Overview

This trial is active, not recruiting.

Condition major depressive disorder
Treatment escitalopram
Phase phase 4
Sponsor Massachusetts General Hospital
Collaborator Mclean Hospital
Start date September 2006
End date September 2008
Trial size 40 participants
Trial identifier NCT00464711, 2006-P-001295

Summary

This study will evaluate changes in brain gamma-aminobutyric acid (GABA) levels due to treatment with escitalopram in people with major depressive disorder.

United States No locations recruiting
Other Countries No locations recruiting

Study Design

Allocation non-randomized
Endpoint classification efficacy study
Intervention model single group assignment
Masking open label
Primary purpose treatment

Primary Outcomes

Measure
Brain GABA levels
time frame: 12 weeks
Depression rating scores
time frame: 12 weeks

Eligibility Criteria

Male or female participants from 18 years up to 65 years old.

Inclusion Criteria (Subjects with Depression): - Meet diagnostic criteria for current Major Depressive Disorder - Men or women aged 18-65 - Medication-free for one week prior to the start of the study - Agrees to use an effective form of contraception throughout the study Inclusion Criteria (Healthy Volunteers): - Men or women aged 18-65 - Medication-free for one week prior to the start of the study - Agrees to use an effective form of contraception throughout the study Exclusion Criteria: - Anyone who is suicidal - Pregnant or breastfeeding women - Anyone with a serious or unstable medical illness, including cardiovascular, hepatic, renal, respiratory, endocrine, neurologic or hematologic disease - Anyone with a history of seizure disorder or hypothyroidism - Anyone with a history of psychiatric disorders including bipolar disorder, schizophrenia, psychoses, or substance abuse (including alcohol abuse active within the last 12 months) - Anyone with a history of intolerance or multiple adverse drug reactions or allergy to (es)citalopram. - Patients who are currently taking medications active on GABA, including benzodiazepines.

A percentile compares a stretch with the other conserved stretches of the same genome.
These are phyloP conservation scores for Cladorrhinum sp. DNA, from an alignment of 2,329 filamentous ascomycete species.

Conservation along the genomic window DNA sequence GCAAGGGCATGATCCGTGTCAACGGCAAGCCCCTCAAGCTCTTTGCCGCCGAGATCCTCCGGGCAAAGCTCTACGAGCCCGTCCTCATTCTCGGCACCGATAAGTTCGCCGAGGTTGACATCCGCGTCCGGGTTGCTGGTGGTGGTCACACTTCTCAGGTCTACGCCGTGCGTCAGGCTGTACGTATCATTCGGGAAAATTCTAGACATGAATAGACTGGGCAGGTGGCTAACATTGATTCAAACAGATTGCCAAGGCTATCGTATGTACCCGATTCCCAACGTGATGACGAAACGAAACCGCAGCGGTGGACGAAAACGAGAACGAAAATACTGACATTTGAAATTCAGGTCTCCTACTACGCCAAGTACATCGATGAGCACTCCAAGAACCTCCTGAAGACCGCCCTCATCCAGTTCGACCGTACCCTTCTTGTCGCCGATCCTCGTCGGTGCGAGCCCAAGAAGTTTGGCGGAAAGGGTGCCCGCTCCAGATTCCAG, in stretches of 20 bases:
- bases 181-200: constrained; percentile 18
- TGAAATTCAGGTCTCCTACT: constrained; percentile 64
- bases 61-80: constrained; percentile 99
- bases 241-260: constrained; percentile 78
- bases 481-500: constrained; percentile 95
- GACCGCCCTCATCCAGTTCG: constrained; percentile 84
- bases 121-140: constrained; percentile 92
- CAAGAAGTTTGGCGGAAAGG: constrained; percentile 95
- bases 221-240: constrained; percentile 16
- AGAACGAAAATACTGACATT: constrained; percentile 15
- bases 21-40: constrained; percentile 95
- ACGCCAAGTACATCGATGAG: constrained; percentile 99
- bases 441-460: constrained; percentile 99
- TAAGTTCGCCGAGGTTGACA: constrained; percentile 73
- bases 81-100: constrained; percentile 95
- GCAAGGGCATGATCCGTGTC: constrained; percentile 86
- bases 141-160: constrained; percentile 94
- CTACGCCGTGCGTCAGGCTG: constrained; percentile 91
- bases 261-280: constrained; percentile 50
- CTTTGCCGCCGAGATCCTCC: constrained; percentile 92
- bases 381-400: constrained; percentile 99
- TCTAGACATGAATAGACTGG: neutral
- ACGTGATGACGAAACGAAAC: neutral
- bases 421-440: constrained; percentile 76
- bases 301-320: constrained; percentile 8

Additional Information

Official title Brain GABA Levels and Treatment Response in Major Depressive Disorder
Principal investigator Dan Iosifescu, MD
Description Major depressive disorder (MDD) is a severe form of depression. MDD can significantly interfere with an individual's thoughts, behavior, mood, and physical health. People who suffer from MDD often experience feelings of worthlessness; they may feel hopeless and may be unable to cope with problems in their life. In addition, they often experience sleep disruption, loss of appetite, and chronic pain. The purpose of the study is to compare images taken of the brains of people who are depressed and the brains of healthy volunteers. Specifically, we want to see if symptoms of depression are related to a decrease in a brain chemical called GABA. We measure the concentration of GABA using a brain-scanning device called "magnetic resonance spectroscopy" (or "MRS"), which is a type of MRI. The study lasts for 14 weeks and involves 8 visits to our MGH clinic in Boston. The first visit is the screening visit, which can last up to 3 hours. The rest of the visits are about a half hour long and take place every other week. In addition to these 8 visits, there are also 2 visits to McLean Hospital Brain Imaging Center for the MRS scans. The first scan takes place within a few days after the screening visit, and the second scan will be at the end of the 14 weeks. Each scan visit lasts between an hour and a half and two hours. Subjects are reimbursed $50 per MRS scan and $25 per visit to McLean to cover travel costs. All subjects in this study will receive escitalopram (or Lexapro), which is an antidepressant medication approved by the Food and Drug Administration. Subjects start at 10 mg daily of the escitalopram, but may be increased up to 30 mg if the study doctor thinks it is appropriate.
Trial information was received from ClinicalTrials.gov and was last updated in August 2009.
Information provided to ClinicalTrials.gov by Massachusetts General Hospital.